“I cannot imagine them giving birth without the support of a skilled health professional”, said Mark Epeyon, a community health volunteer at the Katilu hospital in Kenya’s Turkana County.
Since November, the motorbike ambulance has protected lives that would have been lost without prompt transportation to their nearest health facility.
Even before the current climate crisis, skilled birth attendance rates were low in Kenya. Today the maternal death rate remains high, despite some progress, at 342 mothers per 100,000 live births – nearly 90 per cent of which are attributed to inadequate quality of care.
Mathew Bundotich, a medical superintendent at the Katilu hospital, explained that families are now forced to migrate ever further from health facilities in search of water, food and pasture for their animals.
While midwives used to assist at least 60 births every month, he said that the drought has caused ante-natal visits to dwindle.
“We pride ourselves on having recorded zero maternal deaths in our facility over the last year”, said Mr. Bundotich. “But now we have to follow women into their communities in order to reach them”.
Driver on the case
Having worked in the community for more than 11 years, Mr. Epeyon has mastered the art of navigating both on and off-road terrain – quickly locating a mother in urgent need of assistance, even in the most inaccessible areas.
“I became a community health volunteer because I saw the impact that a lack of proper health information and access to services was having on my people”, he told UNFPA.
“When my wife got pregnant the first time, she gave birth at home. Our child developed health complications that have affected him into adulthood”.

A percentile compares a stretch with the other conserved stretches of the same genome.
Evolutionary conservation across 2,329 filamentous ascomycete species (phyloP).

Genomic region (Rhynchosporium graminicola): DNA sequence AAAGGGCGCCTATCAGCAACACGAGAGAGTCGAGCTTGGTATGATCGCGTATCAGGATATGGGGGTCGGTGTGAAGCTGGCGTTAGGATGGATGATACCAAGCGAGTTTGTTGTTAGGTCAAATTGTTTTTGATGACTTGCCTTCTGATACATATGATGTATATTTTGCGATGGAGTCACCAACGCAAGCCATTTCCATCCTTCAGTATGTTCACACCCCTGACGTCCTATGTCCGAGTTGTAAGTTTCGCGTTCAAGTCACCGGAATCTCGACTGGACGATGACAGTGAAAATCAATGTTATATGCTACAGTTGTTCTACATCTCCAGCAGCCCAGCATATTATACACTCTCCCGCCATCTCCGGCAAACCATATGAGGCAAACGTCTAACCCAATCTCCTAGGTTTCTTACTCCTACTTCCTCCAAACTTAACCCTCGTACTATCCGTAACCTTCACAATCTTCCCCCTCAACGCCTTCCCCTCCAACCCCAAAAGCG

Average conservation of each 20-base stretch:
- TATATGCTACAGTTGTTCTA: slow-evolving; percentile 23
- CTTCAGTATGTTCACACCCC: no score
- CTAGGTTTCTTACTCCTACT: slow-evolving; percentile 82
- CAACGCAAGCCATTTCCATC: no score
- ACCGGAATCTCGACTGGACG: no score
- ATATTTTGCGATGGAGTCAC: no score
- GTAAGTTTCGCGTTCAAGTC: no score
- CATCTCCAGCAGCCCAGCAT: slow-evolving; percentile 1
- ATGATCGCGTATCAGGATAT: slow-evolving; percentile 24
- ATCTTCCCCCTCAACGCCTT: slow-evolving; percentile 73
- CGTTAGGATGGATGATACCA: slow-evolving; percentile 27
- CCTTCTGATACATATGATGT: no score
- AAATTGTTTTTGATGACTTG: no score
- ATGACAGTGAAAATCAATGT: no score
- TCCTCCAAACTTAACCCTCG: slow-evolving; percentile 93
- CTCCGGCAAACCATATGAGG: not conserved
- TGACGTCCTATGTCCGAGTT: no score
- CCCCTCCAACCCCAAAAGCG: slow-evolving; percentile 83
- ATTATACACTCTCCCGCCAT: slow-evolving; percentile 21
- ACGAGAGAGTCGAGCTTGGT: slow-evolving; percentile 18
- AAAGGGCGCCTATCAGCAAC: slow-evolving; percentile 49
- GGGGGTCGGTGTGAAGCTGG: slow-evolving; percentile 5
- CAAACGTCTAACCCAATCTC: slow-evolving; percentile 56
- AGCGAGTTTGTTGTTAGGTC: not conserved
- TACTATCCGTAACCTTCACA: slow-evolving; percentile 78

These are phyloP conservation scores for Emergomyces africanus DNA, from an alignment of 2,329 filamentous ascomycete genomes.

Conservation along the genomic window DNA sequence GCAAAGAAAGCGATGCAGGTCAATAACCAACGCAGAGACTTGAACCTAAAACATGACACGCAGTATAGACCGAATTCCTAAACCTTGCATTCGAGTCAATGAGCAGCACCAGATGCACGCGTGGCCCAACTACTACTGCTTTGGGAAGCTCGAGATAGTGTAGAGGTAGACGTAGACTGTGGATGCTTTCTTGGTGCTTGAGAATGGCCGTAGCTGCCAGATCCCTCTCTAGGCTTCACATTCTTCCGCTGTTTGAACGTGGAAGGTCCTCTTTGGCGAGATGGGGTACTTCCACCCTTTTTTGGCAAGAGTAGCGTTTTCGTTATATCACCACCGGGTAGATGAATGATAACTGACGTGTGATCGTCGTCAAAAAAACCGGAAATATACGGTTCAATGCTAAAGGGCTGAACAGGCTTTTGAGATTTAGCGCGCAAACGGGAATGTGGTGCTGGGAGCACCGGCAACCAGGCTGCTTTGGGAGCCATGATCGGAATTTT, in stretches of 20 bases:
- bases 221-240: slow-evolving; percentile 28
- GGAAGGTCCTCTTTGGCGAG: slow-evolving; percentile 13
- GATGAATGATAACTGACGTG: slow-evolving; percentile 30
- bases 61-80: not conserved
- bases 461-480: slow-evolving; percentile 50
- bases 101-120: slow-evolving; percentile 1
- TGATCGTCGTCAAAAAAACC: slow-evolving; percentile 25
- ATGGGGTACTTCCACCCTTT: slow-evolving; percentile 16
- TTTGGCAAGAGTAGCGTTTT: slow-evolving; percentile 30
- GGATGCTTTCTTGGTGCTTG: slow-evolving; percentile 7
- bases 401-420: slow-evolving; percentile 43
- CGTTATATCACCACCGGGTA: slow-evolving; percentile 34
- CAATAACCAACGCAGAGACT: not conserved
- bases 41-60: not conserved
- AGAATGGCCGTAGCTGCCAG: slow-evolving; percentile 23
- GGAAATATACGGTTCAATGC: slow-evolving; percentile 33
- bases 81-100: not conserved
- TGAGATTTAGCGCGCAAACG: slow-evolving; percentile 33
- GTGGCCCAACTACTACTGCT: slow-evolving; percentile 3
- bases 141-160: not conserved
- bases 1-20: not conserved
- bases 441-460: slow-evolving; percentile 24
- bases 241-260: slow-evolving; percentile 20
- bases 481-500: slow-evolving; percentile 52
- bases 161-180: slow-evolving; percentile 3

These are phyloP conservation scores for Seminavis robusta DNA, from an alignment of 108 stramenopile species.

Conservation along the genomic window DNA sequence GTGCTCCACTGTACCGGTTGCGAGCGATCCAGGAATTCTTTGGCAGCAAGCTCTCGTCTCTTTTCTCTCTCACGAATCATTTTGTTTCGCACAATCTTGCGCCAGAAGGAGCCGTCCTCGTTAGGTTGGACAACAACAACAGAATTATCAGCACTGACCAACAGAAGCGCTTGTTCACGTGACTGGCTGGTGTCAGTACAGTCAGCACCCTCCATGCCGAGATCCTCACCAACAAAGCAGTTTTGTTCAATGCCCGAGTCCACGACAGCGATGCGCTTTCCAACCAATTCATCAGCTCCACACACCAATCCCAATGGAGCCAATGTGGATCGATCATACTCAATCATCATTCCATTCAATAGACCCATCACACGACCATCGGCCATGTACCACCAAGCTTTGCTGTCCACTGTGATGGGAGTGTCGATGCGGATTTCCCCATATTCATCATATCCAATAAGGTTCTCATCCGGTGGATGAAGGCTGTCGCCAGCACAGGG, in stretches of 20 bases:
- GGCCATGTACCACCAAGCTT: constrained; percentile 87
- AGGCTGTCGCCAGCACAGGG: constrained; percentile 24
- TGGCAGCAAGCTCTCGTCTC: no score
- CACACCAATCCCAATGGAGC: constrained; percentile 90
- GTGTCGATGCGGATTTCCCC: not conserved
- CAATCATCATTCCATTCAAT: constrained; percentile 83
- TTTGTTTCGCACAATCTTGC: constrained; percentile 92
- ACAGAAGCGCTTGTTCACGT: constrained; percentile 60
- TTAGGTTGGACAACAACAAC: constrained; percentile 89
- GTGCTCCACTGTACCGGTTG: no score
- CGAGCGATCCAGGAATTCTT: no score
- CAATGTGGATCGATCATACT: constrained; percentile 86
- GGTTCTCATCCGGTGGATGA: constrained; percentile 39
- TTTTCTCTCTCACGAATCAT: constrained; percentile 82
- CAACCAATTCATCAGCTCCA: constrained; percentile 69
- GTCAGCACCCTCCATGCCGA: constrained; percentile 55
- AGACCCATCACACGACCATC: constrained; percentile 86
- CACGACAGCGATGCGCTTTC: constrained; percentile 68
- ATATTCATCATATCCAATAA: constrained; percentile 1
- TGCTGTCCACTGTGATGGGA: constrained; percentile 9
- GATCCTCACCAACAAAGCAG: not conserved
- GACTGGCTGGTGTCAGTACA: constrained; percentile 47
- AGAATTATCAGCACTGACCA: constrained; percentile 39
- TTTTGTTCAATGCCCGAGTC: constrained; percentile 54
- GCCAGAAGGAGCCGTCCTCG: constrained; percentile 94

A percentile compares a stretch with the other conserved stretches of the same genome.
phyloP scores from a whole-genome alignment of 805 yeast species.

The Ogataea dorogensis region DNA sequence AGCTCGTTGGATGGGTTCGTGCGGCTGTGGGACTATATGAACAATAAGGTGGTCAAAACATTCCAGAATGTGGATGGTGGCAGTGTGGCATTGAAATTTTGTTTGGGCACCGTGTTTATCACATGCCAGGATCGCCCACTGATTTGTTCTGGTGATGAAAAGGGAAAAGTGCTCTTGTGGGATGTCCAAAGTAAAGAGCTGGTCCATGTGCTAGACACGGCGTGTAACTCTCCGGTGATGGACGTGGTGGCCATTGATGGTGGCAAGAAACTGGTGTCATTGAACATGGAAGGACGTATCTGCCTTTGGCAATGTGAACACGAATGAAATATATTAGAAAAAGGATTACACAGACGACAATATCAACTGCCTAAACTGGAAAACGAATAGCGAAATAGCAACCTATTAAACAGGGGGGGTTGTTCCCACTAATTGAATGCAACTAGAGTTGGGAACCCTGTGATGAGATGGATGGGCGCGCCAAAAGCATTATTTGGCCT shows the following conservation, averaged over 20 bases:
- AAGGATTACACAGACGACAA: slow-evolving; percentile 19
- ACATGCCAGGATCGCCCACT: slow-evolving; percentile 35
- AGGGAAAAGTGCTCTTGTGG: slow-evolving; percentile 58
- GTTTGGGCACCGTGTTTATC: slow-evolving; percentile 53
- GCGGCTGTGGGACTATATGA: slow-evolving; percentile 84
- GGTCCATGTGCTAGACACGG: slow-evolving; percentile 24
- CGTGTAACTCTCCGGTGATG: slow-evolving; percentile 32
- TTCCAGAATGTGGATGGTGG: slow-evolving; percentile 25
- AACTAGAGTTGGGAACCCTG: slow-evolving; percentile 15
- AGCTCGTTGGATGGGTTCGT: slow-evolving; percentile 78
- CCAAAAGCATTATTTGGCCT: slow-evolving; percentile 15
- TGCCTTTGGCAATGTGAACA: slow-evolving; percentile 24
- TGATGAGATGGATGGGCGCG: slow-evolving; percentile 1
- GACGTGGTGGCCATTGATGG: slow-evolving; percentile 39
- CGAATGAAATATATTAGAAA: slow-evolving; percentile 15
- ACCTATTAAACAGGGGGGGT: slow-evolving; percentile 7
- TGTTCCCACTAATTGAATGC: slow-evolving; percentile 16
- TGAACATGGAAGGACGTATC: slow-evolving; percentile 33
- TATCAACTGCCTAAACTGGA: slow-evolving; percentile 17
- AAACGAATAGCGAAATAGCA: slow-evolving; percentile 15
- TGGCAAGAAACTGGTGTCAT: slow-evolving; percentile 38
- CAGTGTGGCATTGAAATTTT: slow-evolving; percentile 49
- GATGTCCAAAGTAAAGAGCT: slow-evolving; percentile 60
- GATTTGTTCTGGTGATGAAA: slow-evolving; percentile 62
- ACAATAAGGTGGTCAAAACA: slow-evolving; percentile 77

Spreading the word
To reach more women and girls in drought-affected communities, Mr. Epeyon has been going door-to-door, telling others about the motorcycle ambulance, encouraging pregnant women to call him when in need, day or night.
In its first month of operation, the scrambler safely transported five women with obstetric emergencies to the hospital, likely saving their lives and those of their newborns.
As the motorbike can safely and comfortably transport one patient, an outreach medical worker and emergency supplies for on-site treatment, it has significantly reduced the time needed to deliver essential help to those in remote areas.
“In the past, women have given birth on the roadside while trekking to hospital because they live too far from a health facility”, explained Mr. Epeyon.
“With the motorcycle ambulance, even if a woman delivers on the way, she is able to do so in a dignified manner, on a comfortable stretcher and with the help of a healthcare worker and myself”.
Due to the ongoing drought, more than 4.3 million Kenyans need humanitarian assistance, including 134,000 pregnant or breastfeeding women.
Through its Response Plan for the Horn of Africa Drought Crisis 2022-2023, UNFPA is appealing for $113.7 million to protect the sexual and reproductive health and rights of millions of women and girls across the region.